Experiments have shown that the grain size should be three millimeters or less. Together with the separator manufacturer, the researchers focused on the best parameters and ultimately succeeded in extracting gold and silver from the Arc Sand.

This is how it works. Metals such as aluminum and brass are separated by the eddy current separator from the incinerated ashes transported into the plant by trucks. The ash is then superheated and transformed into artificial Arc Sand. The Arc Sand is then ground into grains of three millimeters or less. The gold and silver slag is then mined and sold to foundries.

“By extracting iron, aluminum and other metals and reducing the amount of ash, the load on furnaces can also be reduced,” Kiriyama said.

Gold and silver can be extracted directly from cremated ashes in Europe through a process called “ageing”. During the aging process, the cremated ashes are stacked in the open for several months and exposed to the atmosphere, which reduces heavy metals such as lead while removing moisture and concentrating the ashes.

At the Saitama plant, however, calcining, or overheating, proved more effective than aging.

Riches across Tokyo

In Japan, where available land is scarce, the small size of landfills has been a major problem. Therefore, the volume of waste was reduced by incineration.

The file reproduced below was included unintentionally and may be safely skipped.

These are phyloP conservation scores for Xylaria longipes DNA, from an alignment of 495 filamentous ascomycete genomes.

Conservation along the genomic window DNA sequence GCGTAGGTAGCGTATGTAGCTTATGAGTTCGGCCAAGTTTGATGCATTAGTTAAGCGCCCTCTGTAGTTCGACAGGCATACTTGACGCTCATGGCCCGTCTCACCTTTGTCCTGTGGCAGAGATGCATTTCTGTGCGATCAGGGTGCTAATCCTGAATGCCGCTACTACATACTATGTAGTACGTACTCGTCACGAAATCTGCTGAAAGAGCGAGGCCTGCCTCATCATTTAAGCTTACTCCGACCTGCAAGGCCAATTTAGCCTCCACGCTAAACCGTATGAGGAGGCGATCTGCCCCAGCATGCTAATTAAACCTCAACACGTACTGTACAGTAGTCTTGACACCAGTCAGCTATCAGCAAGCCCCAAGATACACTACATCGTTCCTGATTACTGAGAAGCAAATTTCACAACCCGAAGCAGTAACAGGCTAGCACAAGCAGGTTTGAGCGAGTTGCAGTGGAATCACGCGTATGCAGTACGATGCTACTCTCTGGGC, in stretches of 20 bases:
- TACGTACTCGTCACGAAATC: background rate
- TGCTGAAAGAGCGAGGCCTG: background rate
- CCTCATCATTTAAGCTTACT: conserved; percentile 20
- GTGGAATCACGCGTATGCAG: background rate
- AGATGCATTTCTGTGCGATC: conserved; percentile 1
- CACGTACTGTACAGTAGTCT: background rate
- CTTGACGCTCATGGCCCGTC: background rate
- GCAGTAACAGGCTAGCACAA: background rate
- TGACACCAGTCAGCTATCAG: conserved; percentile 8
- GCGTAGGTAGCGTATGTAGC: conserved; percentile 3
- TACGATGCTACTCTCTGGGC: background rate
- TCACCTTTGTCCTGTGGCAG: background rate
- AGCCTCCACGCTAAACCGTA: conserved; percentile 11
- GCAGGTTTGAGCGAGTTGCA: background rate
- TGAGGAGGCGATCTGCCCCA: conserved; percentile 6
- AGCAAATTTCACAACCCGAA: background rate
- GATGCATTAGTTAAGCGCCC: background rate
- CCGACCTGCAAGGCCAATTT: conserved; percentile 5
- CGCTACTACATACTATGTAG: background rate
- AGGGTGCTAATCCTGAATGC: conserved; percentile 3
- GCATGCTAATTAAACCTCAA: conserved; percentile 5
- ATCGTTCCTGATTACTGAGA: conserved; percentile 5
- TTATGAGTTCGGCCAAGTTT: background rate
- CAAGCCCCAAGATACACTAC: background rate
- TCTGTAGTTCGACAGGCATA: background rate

Also, based on lessons learned from pollution problems caused during the country’s rapid economic expansion, regulations on harmful substances, such as dioxins and sulfur sulfides, are strict. As a result, ovens in Japan have become world-class, designed with safety and security considerations.

The waste is first incinerated after being collected. Then, for the portion of the cremated ashes that is not recycled, it is sent to a disposal site, such as the Tsuneishi Kamtecs Saitama facility.

At Tsuneishi Kamtecs Saitama, nearly 100% of cremated ashes are turned into artificial sand and recycled. At the same time, the company separates valuable resources from the trash using its own system. This “Tsuneishi method” kills two birds with one stone.

“The incinerated ashes from general household garbage in cities like Tokyo and Osaka contain more valuable resources than garbage from less urban locations. In Tokyo alone, it could be worth 3 billion yen ($24.5 million) a year,” Shinohara said.

RELATED: INTERVIEW | Tomonari Soga on the future of carbon negative recycling

Author: Mika Sugiura

(Click here to read the article in Japanese.)